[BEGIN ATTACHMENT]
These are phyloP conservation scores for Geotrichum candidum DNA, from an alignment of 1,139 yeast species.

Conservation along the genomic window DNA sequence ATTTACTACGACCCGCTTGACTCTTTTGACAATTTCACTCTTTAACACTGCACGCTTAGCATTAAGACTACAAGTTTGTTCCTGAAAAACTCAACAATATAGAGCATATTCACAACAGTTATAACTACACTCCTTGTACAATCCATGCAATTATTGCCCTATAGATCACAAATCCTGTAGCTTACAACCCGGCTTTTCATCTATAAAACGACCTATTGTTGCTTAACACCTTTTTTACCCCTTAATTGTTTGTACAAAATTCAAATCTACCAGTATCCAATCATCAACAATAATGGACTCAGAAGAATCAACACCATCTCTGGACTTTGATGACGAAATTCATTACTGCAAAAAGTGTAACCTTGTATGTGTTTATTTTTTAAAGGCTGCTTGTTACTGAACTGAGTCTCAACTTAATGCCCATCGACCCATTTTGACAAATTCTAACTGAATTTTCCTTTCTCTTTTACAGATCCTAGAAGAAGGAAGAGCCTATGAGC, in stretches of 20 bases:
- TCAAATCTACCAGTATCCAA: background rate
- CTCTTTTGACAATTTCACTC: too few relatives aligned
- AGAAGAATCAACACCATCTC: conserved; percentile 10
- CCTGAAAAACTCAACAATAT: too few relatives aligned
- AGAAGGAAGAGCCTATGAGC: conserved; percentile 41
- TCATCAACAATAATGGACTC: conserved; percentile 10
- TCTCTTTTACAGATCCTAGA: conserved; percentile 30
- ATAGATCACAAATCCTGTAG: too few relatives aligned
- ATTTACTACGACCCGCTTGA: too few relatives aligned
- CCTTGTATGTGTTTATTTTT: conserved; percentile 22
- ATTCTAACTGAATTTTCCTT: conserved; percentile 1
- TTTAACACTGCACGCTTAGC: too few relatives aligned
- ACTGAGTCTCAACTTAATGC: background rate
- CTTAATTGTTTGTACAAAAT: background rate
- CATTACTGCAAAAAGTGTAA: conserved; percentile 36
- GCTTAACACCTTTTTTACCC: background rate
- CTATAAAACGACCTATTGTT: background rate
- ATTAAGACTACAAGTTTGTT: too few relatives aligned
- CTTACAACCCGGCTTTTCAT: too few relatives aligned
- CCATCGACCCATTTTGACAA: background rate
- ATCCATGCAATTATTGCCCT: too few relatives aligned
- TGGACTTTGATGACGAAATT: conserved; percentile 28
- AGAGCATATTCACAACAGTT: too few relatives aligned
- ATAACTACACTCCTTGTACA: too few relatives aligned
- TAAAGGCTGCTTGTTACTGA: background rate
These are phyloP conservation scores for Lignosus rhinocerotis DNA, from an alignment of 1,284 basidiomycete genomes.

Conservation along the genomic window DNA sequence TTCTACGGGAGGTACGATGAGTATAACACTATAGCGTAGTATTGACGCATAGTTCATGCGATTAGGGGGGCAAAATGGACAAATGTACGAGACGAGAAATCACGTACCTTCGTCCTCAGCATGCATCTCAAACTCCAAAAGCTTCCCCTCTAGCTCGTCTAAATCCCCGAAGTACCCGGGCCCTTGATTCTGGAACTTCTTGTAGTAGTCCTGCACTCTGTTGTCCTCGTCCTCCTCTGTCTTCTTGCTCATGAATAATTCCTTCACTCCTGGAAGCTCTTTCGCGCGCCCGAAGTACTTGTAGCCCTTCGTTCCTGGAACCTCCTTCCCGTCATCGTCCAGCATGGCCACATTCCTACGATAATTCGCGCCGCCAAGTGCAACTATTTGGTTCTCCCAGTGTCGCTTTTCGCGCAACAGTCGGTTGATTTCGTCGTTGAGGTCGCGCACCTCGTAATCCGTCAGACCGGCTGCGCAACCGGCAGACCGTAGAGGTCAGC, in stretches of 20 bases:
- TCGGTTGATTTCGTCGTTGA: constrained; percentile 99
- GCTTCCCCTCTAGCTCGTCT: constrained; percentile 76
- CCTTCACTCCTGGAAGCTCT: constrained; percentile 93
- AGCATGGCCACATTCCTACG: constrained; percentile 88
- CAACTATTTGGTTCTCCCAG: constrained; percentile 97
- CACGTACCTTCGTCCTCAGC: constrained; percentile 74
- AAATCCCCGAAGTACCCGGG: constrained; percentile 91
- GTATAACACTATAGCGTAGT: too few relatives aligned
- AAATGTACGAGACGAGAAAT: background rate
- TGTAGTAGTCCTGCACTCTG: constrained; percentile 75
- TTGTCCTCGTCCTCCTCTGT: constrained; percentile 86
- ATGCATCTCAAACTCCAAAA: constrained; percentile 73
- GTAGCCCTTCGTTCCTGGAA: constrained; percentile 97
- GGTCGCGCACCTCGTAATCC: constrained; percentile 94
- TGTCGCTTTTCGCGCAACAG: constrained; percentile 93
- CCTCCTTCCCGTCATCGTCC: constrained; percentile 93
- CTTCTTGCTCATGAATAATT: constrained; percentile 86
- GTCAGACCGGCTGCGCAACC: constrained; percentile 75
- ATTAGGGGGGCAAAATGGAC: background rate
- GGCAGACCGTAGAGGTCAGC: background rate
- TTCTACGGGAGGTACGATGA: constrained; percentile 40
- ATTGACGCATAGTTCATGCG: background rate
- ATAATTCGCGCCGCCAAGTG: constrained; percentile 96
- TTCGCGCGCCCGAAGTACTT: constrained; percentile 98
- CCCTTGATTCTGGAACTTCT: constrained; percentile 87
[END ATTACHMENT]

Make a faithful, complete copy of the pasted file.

These are phyloP conservation scores for Geotrichum candidum DNA, from an alignment of 1,139 yeast species.

Conservation along the genomic window DNA sequence ATTTACTACGACCCGCTTGACTCTTTTGACAATTTCACTCTTTAACACTGCACGCTTAGCATTAAGACTACAAGTTTGTTCCTGAAAAACTCAACAATATAGAGCATATTCACAACAGTTATAACTACACTCCTTGTACAATCCATGCAATTATTGCCCTATAGATCACAAATCCTGTAGCTTACAACCCGGCTTTTCATCTATAAAACGACCTATTGTTGCTTAACACCTTTTTTACCCCTTAATTGTTTGTACAAAATTCAAATCTACCAGTATCCAATCATCAACAATAATGGACTCAGAAGAATCAACACCATCTCTGGACTTTGATGACGAAATTCATTACTGCAAAAAGTGTAACCTTGTATGTGTTTATTTTTTAAAGGCTGCTTGTTACTGAACTGAGTCTCAACTTAATGCCCATCGACCCATTTTGACAAATTCTAACTGAATTTTCCTTTCTCTTTTACAGATCCTAGAAGAAGGAAGAGCCTATGAGC, in stretches of 20 bases:
- TCAAATCTACCAGTATCCAA: background rate
- CTCTTTTGACAATTTCACTC: too few relatives aligned
- AGAAGAATCAACACCATCTC: conserved; percentile 10
- CCTGAAAAACTCAACAATAT: too few relatives aligned
- AGAAGGAAGAGCCTATGAGC: conserved; percentile 41
- TCATCAACAATAATGGACTC: conserved; percentile 10
- TCTCTTTTACAGATCCTAGA: conserved; percentile 30
- ATAGATCACAAATCCTGTAG: too few relatives aligned
- ATTTACTACGACCCGCTTGA: too few relatives aligned
- CCTTGTATGTGTTTATTTTT: conserved; percentile 22
- ATTCTAACTGAATTTTCCTT: conserved; percentile 1
- TTTAACACTGCACGCTTAGC: too few relatives aligned
- ACTGAGTCTCAACTTAATGC: background rate
- CTTAATTGTTTGTACAAAAT: background rate
- CATTACTGCAAAAAGTGTAA: conserved; percentile 36
- GCTTAACACCTTTTTTACCC: background rate
- CTATAAAACGACCTATTGTT: background rate
- ATTAAGACTACAAGTTTGTT: too few relatives aligned
- CTTACAACCCGGCTTTTCAT: too few relatives aligned
- CCATCGACCCATTTTGACAA: background rate
- ATCCATGCAATTATTGCCCT: too few relatives aligned
- TGGACTTTGATGACGAAATT: conserved; percentile 28
- AGAGCATATTCACAACAGTT: too few relatives aligned
- ATAACTACACTCCTTGTACA: too few relatives aligned
- TAAAGGCTGCTTGTTACTGA: background rate
These are phyloP conservation scores for Lignosus rhinocerotis DNA, from an alignment of 1,284 basidiomycete genomes.

Conservation along the genomic window DNA sequence TTCTACGGGAGGTACGATGAGTATAACACTATAGCGTAGTATTGACGCATAGTTCATGCGATTAGGGGGGCAAAATGGACAAATGTACGAGACGAGAAATCACGTACCTTCGTCCTCAGCATGCATCTCAAACTCCAAAAGCTTCCCCTCTAGCTCGTCTAAATCCCCGAAGTACCCGGGCCCTTGATTCTGGAACTTCTTGTAGTAGTCCTGCACTCTGTTGTCCTCGTCCTCCTCTGTCTTCTTGCTCATGAATAATTCCTTCACTCCTGGAAGCTCTTTCGCGCGCCCGAAGTACTTGTAGCCCTTCGTTCCTGGAACCTCCTTCCCGTCATCGTCCAGCATGGCCACATTCCTACGATAATTCGCGCCGCCAAGTGCAACTATTTGGTTCTCCCAGTGTCGCTTTTCGCGCAACAGTCGGTTGATTTCGTCGTTGAGGTCGCGCACCTCGTAATCCGTCAGACCGGCTGCGCAACCGGCAGACCGTAGAGGTCAGC, in stretches of 20 bases:
- TCGGTTGATTTCGTCGTTGA: constrained; percentile 99
- GCTTCCCCTCTAGCTCGTCT: constrained; percentile 76
- CCTTCACTCCTGGAAGCTCT: constrained; percentile 93
- AGCATGGCCACATTCCTACG: constrained; percentile 88
- CAACTATTTGGTTCTCCCAG: constrained; percentile 97
- CACGTACCTTCGTCCTCAGC: constrained; percentile 74
- AAATCCCCGAAGTACCCGGG: constrained; percentile 91
- GTATAACACTATAGCGTAGT: too few relatives aligned
- AAATGTACGAGACGAGAAAT: background rate
- TGTAGTAGTCCTGCACTCTG: constrained; percentile 75
- TTGTCCTCGTCCTCCTCTGT: constrained; percentile 86
- ATGCATCTCAAACTCCAAAA: constrained; percentile 73
- GTAGCCCTTCGTTCCTGGAA: constrained; percentile 97
- GGTCGCGCACCTCGTAATCC: constrained; percentile 94
- TGTCGCTTTTCGCGCAACAG: constrained; percentile 93
- CCTCCTTCCCGTCATCGTCC: constrained; percentile 93
- CTTCTTGCTCATGAATAATT: constrained; percentile 86
- GTCAGACCGGCTGCGCAACC: constrained; percentile 75
- ATTAGGGGGGCAAAATGGAC: background rate
- GGCAGACCGTAGAGGTCAGC: background rate
- TTCTACGGGAGGTACGATGA: constrained; percentile 40
- ATTGACGCATAGTTCATGCG: background rate
- ATAATTCGCGCCGCCAAGTG: constrained; percentile 96
- TTCGCGCGCCCGAAGTACTT: constrained; percentile 98
- CCCTTGATTCTGGAACTTCT: constrained; percentile 87